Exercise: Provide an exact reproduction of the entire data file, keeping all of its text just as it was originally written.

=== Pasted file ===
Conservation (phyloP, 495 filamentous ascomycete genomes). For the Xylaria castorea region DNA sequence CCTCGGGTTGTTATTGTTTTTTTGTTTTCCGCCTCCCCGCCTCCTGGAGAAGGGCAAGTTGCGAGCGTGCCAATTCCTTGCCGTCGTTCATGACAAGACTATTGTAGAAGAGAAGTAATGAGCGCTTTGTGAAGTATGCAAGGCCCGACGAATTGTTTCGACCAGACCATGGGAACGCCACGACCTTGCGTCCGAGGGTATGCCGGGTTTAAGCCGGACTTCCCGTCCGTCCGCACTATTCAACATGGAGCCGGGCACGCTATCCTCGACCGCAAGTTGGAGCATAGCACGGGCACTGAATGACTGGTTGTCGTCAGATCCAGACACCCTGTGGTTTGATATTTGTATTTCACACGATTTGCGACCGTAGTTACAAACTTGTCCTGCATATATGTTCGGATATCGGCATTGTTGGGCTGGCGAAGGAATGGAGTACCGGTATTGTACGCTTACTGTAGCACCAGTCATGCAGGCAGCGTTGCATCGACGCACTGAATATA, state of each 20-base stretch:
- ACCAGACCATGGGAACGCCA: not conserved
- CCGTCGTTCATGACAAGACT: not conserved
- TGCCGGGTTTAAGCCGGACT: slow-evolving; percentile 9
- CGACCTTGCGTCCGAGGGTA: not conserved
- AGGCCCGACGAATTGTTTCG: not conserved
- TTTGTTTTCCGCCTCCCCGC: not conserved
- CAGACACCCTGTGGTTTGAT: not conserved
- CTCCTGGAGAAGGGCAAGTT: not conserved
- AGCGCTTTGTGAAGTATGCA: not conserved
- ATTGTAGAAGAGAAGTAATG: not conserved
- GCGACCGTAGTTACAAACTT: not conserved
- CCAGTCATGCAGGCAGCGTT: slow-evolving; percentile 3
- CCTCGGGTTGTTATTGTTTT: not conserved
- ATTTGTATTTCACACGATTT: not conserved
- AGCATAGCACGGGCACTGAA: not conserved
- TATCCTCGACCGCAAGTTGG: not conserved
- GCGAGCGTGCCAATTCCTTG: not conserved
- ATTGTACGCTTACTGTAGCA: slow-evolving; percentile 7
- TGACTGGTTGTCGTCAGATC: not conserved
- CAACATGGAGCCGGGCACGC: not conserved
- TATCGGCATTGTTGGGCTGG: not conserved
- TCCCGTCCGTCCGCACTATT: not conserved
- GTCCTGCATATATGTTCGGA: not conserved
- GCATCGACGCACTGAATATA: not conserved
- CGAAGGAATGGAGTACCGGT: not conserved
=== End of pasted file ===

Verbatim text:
Conservation (phyloP, 495 filamentous ascomycete genomes). For the Xylaria castorea region DNA sequence CCTCGGGTTGTTATTGTTTTTTTGTTTTCCGCCTCCCCGCCTCCTGGAGAAGGGCAAGTTGCGAGCGTGCCAATTCCTTGCCGTCGTTCATGACAAGACTATTGTAGAAGAGAAGTAATGAGCGCTTTGTGAAGTATGCAAGGCCCGACGAATTGTTTCGACCAGACCATGGGAACGCCACGACCTTGCGTCCGAGGGTATGCCGGGTTTAAGCCGGACTTCCCGTCCGTCCGCACTATTCAACATGGAGCCGGGCACGCTATCCTCGACCGCAAGTTGGAGCATAGCACGGGCACTGAATGACTGGTTGTCGTCAGATCCAGACACCCTGTGGTTTGATATTTGTATTTCACACGATTTGCGACCGTAGTTACAAACTTGTCCTGCATATATGTTCGGATATCGGCATTGTTGGGCTGGCGAAGGAATGGAGTACCGGTATTGTACGCTTACTGTAGCACCAGTCATGCAGGCAGCGTTGCATCGACGCACTGAATATA, state of each 20-base stretch:
- ACCAGACCATGGGAACGCCA: not conserved
- CCGTCGTTCATGACAAGACT: not conserved
- TGCCGGGTTTAAGCCGGACT: slow-evolving; percentile 9
- CGACCTTGCGTCCGAGGGTA: not conserved
- AGGCCCGACGAATTGTTTCG: not conserved
- TTTGTTTTCCGCCTCCCCGC: not conserved
- CAGACACCCTGTGGTTTGAT: not conserved
- CTCCTGGAGAAGGGCAAGTT: not conserved
- AGCGCTTTGTGAAGTATGCA: not conserved
- ATTGTAGAAGAGAAGTAATG: not conserved
- GCGACCGTAGTTACAAACTT: not conserved
- CCAGTCATGCAGGCAGCGTT: slow-evolving; percentile 3
- CCTCGGGTTGTTATTGTTTT: not conserved
- ATTTGTATTTCACACGATTT: not conserved
- AGCATAGCACGGGCACTGAA: not conserved
- TATCCTCGACCGCAAGTTGG: not conserved
- GCGAGCGTGCCAATTCCTTG: not conserved
- ATTGTACGCTTACTGTAGCA: slow-evolving; percentile 7
- TGACTGGTTGTCGTCAGATC: not conserved
- CAACATGGAGCCGGGCACGC: not conserved
- TATCGGCATTGTTGGGCTGG: not conserved
- TCCCGTCCGTCCGCACTATT: not conserved
- GTCCTGCATATATGTTCGGA: not conserved
- GCATCGACGCACTGAATATA: not conserved
- CGAAGGAATGGAGTACCGGT: not conserved